ostensibly designed to limit Iran's nuclear capabilities,
while at the same time planning to open a new nuclear power
station in Iran in August.

Russia is also talking about helping to build new nuclear
sites in Iran, and even reserves the right to supply Iran
with the kind of weapons that would effectively defend
Iran's nuclear installations against any foreign attack.

All of these "exemptions" were included in a UN resolution
allegedly aimed at reducing Iran's nuclear capabilities.

So a geopolitical game looks set to continue with comical

'Nuclear apartheid'

With nothing offered in return for its willingness to
negotiate, Iran has no incentive to return to nuclear

With limited options left for talks with Iran, the US will
continue to limp along in the Middle East, stuck in
quagmires and spending beyond its means while anti-American
sentiments are further boosted in the region.

At the same time, the Europeans decline in economic terms
and global influence, while the Chinese and Russians
continue to rise.

Add to this a shameless display of what may be described as
"nuclear apartheid" by the nuclear-armed culprits at the
direct expense of the non-proliferation agenda.

After decades of aimless talks, the International Atomic
Energy Agency (IAEA) recently managed to put Israel's known
illegal nuclear weapons on the agenda.

But what hope can the world really have for a serious
debate when it is only Iran – which has no nuclear weapons
and which has endured more than 4,000 invasive IAEA
inspections to date – that faces sanctions?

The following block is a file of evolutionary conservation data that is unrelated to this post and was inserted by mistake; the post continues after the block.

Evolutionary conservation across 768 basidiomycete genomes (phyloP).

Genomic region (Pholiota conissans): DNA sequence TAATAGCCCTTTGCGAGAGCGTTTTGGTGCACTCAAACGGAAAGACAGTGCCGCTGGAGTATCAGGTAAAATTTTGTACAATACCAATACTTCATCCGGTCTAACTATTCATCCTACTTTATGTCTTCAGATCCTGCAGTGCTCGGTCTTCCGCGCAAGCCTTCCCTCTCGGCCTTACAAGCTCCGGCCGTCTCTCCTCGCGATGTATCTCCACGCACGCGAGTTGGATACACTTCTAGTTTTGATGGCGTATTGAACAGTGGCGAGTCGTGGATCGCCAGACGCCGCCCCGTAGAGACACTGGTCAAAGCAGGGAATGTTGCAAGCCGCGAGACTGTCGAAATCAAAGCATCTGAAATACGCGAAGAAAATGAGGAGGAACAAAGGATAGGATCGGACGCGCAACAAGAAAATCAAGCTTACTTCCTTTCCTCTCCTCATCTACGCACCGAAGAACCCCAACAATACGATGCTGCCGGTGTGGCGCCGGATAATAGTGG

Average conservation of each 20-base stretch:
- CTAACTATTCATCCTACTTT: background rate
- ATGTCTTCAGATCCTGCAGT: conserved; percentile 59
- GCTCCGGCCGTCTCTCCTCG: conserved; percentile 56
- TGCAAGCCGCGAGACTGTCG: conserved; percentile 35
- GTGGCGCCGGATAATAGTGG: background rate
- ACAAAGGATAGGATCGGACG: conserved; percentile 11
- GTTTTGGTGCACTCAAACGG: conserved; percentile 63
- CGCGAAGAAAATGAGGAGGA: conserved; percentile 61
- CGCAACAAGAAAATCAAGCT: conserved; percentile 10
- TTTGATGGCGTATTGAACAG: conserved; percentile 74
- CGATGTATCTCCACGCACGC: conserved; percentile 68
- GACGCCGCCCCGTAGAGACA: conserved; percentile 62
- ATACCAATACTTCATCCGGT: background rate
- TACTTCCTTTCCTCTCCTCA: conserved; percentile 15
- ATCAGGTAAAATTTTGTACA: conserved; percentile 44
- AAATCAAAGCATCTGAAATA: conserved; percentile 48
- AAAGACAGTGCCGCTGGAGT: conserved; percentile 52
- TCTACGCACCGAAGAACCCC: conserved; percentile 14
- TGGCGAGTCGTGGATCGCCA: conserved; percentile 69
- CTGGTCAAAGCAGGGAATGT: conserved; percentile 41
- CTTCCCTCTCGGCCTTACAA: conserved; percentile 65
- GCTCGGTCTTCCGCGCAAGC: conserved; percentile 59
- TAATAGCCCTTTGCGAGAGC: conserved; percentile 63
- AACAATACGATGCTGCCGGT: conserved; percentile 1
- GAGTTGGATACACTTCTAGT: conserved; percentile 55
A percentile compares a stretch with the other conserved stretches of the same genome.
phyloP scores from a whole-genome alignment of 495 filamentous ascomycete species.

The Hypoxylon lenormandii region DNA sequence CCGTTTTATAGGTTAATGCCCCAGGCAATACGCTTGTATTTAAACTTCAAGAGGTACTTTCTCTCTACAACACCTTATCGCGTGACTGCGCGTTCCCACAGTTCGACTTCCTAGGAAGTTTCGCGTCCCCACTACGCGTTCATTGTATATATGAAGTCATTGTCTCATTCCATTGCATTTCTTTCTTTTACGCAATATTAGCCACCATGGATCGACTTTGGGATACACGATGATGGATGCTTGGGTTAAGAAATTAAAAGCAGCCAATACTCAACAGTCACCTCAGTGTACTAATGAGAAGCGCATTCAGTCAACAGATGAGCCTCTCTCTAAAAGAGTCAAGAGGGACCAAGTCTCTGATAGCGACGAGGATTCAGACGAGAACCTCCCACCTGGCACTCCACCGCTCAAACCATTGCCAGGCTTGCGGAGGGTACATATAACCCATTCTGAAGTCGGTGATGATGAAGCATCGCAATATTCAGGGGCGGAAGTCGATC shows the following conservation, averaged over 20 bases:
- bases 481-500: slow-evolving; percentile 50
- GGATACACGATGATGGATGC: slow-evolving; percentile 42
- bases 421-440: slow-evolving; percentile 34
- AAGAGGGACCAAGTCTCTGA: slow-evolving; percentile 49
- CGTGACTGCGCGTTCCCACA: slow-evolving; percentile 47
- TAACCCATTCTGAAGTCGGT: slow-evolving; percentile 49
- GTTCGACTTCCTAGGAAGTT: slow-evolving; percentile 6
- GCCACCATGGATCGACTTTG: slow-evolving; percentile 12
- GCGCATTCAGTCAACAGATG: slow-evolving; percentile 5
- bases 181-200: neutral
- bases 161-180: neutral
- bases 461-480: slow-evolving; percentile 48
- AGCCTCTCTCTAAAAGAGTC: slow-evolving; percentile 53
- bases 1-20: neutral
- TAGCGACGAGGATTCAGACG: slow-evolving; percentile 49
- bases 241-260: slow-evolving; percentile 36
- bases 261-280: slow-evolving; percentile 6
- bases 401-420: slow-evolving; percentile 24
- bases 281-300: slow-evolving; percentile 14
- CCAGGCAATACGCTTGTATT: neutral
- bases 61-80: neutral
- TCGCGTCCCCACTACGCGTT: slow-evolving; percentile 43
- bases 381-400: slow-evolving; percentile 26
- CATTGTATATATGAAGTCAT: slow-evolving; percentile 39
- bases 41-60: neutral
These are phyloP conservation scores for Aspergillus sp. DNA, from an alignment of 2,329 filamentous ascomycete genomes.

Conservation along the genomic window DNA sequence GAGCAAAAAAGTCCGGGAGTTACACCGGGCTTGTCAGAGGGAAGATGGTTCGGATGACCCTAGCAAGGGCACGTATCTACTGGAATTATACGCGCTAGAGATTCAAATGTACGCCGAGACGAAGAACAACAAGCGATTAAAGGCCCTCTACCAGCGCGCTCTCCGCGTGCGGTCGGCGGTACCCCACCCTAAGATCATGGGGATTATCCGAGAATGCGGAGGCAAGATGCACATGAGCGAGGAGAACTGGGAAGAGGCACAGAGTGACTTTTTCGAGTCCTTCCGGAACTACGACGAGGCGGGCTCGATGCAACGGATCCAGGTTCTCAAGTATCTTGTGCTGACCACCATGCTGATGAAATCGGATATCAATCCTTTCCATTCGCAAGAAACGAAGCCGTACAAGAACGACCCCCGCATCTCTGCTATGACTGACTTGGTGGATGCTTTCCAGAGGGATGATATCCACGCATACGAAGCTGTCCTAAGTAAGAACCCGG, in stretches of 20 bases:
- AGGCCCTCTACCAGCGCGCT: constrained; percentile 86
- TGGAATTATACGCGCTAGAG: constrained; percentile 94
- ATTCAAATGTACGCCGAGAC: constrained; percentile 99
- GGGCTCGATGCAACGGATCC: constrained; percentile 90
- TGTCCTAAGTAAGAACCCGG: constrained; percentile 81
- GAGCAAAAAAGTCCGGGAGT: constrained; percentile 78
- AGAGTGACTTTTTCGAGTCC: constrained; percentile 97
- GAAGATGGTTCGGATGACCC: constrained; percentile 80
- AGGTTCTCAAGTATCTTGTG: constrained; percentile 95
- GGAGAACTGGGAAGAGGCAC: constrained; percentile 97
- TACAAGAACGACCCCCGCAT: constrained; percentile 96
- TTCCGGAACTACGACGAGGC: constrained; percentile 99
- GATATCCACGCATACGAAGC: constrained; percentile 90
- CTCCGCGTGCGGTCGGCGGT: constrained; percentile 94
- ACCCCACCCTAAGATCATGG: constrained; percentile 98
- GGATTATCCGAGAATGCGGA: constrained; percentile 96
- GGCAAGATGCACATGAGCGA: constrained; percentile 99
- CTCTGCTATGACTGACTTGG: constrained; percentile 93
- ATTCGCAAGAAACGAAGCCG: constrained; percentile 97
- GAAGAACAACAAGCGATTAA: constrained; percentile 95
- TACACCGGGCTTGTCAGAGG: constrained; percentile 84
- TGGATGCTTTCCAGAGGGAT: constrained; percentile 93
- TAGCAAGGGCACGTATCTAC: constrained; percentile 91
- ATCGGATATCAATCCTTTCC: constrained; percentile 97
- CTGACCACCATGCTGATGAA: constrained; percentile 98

Ahmadinejad: A willing partner

It is hard to fathom what real long-term benefits the US is
hoping to gain from its obstructionism and exceptionalism
when it comes to the nuclear debate.

Perhaps the US administration imagined that by pressing for
more sanctions just before the June 12 anniversary, it may
undermine the Iranian regime.

But the Iranian opposition's position on the nuclear issue
is no less determined. And no Iranian group can hope to
gain power by challenging the Iranian government on the
basis of foreign dictates. To imagine otherwise is to
misunderstand Iranians.

In fact, and despite the rhetoric, Mahmoud Ahmadinejad, the
Iranian president, has turned out to be the most willing
partner for rapprochement with the US in a long time.

He has made several gestures, starting with a
congratulatory letter to Barack Obama, the US president,
upon his election, and a daring proposal for a nuclear fuel
swap deal that was largely in line with a proposal made by
the UN six months earlier.

But Obama has responded with New Year messages to the
Iranian people and sanctions against their economy.

On no known occasion has the current - or previous - US
administration made any direct approach to the Iranian
leaders for talks. Quite the opposite: Whether it is the
nuclear issue or Middle East affairs, Iran has been
pointedly excluded from the list of invitees.

Irrelevant and biased

So, with the negotiations door firmly shut by the West,
Iran has little option but to turn its back on the UN's
nuclear apartheid policies, and to continue to build its
economy and strategic relations with the countries of the
South, while those of the North continue to isolate

To the great majority of the people of Iran and the wider
world, the UN Security Council is growing increasingly
irrelevant and biased.

The US' games have in effect crippled the UN.

Perhaps this is one of those hidden aims too, not just to
elevate the US position versus the UN, but also to ensure
that US allies never face the consequences of their
excesses, including those on the nuclear issue.